Polar Biology

, Volume 34, Issue 7, pp 985–994 | Cite as

Effects of down collection on incubation temperature, nesting behaviour and hatching success of common eiders (Somateria mollissima) in west Iceland

  • Thordur Örn KristjánssonEmail author
  • Jón Einar Jónsson
Original Paper


Incubating common eiders (Somateria mollissima) insulate their nests with down to maintain desirable heat and humidity for their eggs. Eiderdown has been collected by Icelandic farmers for centuries, and down is replaced by hay during collection. This study determined whether down collecting affected the female eiders or their hatching success. We compared the following variables between down and hay nests: incubation temperature in the nest, incubation constancy, recess frequency, recess duration, egg rotation and hatching success of the clutch. Temperature data loggers recorded nest temperatures from 3 June to 9 July 2006 in nests insulated with down (n = 12) and hay (n = 12). The mean incubation temperatures, 31.5 and 30.7°C, in down and hay nests, or the maximum and minimum temperatures, did not differ between nest types where hatching succeeded. Cooling rates in down, on average 0.34°C/min and hay nests 0.44°C/min, were similar during incubation recesses. Females left their nests 0–4 times every 24 h regardless of nest type, for a mean duration of 45 and 47.5 min in down and hay nests, respectively. The mean frequency of egg rotation, 13.9 and 15.3 times every 24 h, was similar between down and hay nests, respectively. Hatching success adjusted for clutch size was similar, 0.60 and 0.67 in down and hay nests. These findings indicate that nest down is not a critical factor for the incubating eider. Because of high effect sizes for cooling rate and hatching success, we hesitate to conclude that absolutely no effects exist. However, we conclude that delaying down collection until just before eggs hatch will minimize any possible effect of down collection on females.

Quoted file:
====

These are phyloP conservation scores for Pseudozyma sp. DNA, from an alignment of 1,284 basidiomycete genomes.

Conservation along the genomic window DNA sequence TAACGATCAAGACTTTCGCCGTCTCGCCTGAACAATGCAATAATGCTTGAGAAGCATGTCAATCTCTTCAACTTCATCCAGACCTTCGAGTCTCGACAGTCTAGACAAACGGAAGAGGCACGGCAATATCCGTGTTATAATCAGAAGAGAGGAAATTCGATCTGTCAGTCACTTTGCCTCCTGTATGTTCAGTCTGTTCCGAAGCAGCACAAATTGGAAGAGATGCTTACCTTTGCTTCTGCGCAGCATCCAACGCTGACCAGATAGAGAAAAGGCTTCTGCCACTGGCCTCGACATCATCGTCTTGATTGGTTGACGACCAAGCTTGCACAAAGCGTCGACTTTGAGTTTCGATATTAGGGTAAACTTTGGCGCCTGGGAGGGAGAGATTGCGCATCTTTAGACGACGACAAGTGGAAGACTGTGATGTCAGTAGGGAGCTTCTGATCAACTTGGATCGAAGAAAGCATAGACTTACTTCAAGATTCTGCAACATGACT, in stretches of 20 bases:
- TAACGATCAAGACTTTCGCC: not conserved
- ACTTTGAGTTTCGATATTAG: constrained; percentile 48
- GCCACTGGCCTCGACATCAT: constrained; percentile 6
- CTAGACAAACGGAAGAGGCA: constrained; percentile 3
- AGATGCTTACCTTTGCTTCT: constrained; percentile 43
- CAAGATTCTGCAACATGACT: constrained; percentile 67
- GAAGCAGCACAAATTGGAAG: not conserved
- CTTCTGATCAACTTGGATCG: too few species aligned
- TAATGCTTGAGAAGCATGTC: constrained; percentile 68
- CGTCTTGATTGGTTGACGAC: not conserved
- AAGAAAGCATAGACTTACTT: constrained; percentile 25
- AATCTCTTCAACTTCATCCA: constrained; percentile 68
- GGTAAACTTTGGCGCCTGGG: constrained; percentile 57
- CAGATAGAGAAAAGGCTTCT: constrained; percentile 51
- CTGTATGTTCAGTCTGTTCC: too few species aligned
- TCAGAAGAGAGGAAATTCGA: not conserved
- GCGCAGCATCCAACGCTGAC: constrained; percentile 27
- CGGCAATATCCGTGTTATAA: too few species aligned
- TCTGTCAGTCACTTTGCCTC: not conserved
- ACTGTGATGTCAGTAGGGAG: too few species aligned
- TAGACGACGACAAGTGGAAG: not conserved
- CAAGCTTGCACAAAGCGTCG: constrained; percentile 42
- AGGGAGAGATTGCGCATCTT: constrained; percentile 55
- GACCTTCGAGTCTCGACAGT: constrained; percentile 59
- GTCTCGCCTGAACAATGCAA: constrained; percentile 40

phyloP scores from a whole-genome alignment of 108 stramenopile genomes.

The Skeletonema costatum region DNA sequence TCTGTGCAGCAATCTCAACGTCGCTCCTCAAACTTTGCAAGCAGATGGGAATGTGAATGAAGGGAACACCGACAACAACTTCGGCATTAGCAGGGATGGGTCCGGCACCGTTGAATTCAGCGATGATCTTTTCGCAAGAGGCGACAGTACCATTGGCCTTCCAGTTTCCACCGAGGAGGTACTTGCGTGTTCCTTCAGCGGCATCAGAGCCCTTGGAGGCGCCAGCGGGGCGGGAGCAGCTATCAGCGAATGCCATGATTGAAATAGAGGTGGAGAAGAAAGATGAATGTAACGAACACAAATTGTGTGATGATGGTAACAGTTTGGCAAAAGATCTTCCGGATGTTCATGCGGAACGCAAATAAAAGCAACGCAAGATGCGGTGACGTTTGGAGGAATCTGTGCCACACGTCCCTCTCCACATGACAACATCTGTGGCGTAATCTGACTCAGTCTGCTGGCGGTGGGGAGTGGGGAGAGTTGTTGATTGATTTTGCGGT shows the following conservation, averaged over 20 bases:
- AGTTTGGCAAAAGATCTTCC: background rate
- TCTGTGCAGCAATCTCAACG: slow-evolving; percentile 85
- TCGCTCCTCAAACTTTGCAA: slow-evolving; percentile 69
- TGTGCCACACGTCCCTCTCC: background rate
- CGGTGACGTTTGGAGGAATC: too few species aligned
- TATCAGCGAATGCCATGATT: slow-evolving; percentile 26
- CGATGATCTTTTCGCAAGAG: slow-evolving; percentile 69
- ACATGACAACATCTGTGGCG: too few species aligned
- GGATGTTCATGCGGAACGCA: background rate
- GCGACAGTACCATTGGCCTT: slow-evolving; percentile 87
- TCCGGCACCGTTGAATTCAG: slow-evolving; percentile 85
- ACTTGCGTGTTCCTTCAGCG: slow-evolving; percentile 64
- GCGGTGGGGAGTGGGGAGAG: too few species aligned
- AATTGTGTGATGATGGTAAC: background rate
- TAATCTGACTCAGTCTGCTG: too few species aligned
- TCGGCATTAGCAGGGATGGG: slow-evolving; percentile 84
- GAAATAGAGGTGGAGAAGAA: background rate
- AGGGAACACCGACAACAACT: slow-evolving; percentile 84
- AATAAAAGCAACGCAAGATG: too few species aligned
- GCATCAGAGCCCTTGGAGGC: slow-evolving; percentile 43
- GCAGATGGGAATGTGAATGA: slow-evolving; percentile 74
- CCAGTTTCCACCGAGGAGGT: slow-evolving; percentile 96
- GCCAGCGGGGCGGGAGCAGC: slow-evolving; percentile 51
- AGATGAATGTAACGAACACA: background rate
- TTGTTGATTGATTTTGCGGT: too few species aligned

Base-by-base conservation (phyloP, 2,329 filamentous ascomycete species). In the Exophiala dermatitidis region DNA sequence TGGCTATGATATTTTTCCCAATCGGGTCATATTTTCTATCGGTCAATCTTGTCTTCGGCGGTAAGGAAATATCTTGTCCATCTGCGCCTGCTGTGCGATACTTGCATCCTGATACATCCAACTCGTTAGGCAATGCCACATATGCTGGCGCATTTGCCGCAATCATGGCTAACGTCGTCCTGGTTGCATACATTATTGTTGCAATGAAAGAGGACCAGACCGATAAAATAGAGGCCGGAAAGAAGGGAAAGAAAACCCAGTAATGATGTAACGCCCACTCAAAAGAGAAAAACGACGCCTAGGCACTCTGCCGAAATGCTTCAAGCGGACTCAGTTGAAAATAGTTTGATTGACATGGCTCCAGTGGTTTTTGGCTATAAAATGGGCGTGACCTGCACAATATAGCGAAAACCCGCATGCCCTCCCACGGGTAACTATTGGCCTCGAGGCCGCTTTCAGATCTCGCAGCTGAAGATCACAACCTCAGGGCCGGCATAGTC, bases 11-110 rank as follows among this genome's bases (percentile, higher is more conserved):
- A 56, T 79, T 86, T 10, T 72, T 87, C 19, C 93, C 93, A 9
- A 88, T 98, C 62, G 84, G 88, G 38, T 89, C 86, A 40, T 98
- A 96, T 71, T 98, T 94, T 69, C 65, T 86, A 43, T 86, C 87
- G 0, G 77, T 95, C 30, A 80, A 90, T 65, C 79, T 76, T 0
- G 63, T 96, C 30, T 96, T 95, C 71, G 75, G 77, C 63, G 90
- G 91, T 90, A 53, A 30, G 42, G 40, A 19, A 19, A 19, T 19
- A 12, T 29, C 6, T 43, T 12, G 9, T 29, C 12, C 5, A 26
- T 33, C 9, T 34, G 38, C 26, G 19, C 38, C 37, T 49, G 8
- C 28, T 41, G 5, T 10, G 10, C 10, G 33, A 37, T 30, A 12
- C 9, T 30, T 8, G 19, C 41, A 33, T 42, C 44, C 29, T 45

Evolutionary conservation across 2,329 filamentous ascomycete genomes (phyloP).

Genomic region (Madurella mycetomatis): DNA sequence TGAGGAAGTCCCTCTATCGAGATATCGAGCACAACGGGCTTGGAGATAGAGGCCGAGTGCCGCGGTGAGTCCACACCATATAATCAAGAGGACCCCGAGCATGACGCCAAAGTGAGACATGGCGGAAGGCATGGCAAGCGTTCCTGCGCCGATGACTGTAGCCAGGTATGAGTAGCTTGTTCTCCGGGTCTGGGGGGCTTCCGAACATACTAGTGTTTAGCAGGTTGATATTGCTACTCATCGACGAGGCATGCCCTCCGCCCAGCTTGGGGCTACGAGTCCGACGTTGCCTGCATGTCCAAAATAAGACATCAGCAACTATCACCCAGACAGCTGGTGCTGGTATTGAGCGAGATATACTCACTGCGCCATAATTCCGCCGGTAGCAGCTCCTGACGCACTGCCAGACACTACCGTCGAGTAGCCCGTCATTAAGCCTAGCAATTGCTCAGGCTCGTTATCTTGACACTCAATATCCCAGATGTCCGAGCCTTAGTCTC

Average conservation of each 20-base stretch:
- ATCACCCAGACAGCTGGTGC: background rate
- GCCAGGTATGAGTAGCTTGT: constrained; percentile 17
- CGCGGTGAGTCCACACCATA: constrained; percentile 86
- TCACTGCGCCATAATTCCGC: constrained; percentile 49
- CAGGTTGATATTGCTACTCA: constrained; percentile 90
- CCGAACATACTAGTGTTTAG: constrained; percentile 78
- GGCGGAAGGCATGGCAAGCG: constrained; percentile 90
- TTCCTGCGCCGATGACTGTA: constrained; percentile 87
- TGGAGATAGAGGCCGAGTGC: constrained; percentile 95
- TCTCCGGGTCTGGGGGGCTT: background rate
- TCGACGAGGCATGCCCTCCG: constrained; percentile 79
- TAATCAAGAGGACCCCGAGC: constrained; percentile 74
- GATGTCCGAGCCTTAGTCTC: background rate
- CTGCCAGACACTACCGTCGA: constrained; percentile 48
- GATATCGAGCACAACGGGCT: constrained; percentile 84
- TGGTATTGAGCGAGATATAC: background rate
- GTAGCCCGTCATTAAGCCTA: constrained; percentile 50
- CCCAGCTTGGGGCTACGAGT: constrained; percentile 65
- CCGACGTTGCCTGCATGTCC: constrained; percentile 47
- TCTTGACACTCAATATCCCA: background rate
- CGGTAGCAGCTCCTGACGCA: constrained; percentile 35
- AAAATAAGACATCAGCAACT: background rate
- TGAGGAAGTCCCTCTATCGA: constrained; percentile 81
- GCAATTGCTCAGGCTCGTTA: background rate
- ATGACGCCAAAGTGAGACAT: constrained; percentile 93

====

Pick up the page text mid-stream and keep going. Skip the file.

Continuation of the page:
Somateria mollissima Down collecting Incubation behaviour Breeding success Nesting temperature 



Financial support for this work was partly provided by The Icelandic Centre for Research (Rannis) and the Icelandic Eider Farmers Association. The authors wish to thank the owners of Hvallátur in Breidafjordur for allowing us access to the eider colony and Vilhjálmur Thorsteinsson at the Mar. Res. Inst. in Reykjavík for lending the temperature data loggers and assistance with transferring the data to the computer. We thank Snæbjörn Pálsson for his help with statistical tests and Tómas G. Gunnarsson, Arnthór Gardarsson, Páll Hersteinsson, Larry Jocobson, and Gudrún Thórarinsdóttir for comments that improved earlier drafts of this manuscript. We also thank the reviewers Paul Flint, John C. Coulson and Flemming R. Merkel for their improvements to this manuscript.


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Copyright information

© Springer-Verlag 2011

Authors and Affiliations

  • Thordur Örn Kristjánsson
    • 1
    Email author
  • Jón Einar Jónsson
    • 2
  1. 1.Department of BiologyUniversity of IcelandReykjavíkIceland
  2. 2.University of Iceland, Snæfellsnes Research CentreStykkishólmurIceland

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